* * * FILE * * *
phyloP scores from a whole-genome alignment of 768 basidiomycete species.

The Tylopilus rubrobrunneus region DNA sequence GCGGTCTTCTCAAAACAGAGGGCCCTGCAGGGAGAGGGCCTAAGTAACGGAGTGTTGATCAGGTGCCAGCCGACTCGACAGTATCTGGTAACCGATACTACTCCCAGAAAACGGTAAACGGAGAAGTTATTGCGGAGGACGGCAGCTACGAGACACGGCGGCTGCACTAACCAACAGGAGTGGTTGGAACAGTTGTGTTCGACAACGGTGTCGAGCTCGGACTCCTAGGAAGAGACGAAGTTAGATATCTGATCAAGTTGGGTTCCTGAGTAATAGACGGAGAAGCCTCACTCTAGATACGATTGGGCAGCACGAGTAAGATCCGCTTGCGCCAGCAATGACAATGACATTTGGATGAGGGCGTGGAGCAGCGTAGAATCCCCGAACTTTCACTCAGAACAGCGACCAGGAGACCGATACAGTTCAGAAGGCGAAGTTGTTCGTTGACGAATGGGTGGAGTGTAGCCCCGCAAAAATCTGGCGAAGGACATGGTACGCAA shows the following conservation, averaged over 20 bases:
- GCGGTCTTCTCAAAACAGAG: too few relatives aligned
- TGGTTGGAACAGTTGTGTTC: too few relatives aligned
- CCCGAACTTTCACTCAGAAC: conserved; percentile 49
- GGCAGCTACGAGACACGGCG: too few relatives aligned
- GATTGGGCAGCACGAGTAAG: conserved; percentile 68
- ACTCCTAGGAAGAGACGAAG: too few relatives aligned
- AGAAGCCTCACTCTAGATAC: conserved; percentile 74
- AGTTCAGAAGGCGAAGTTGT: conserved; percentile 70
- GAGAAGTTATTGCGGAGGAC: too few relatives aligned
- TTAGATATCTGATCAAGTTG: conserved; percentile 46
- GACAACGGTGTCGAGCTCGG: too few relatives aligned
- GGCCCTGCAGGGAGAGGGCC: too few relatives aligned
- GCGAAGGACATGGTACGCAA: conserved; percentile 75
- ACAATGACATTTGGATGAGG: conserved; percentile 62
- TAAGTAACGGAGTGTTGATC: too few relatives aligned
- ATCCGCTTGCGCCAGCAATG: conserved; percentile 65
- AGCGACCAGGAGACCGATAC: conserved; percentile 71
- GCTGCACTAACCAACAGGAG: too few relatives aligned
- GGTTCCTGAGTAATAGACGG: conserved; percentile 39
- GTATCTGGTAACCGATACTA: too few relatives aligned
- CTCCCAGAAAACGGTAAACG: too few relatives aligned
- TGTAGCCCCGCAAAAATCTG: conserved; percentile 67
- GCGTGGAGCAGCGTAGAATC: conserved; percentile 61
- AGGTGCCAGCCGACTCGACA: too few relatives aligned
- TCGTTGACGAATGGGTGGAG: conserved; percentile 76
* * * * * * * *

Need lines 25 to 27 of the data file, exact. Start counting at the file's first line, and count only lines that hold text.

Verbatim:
- GCGTGGAGCAGCGTAGAATC: conserved; percentile 61
- AGGTGCCAGCCGACTCGACA: too few relatives aligned
- TCGTTGACGAATGGGTGGAG: conserved; percentile 76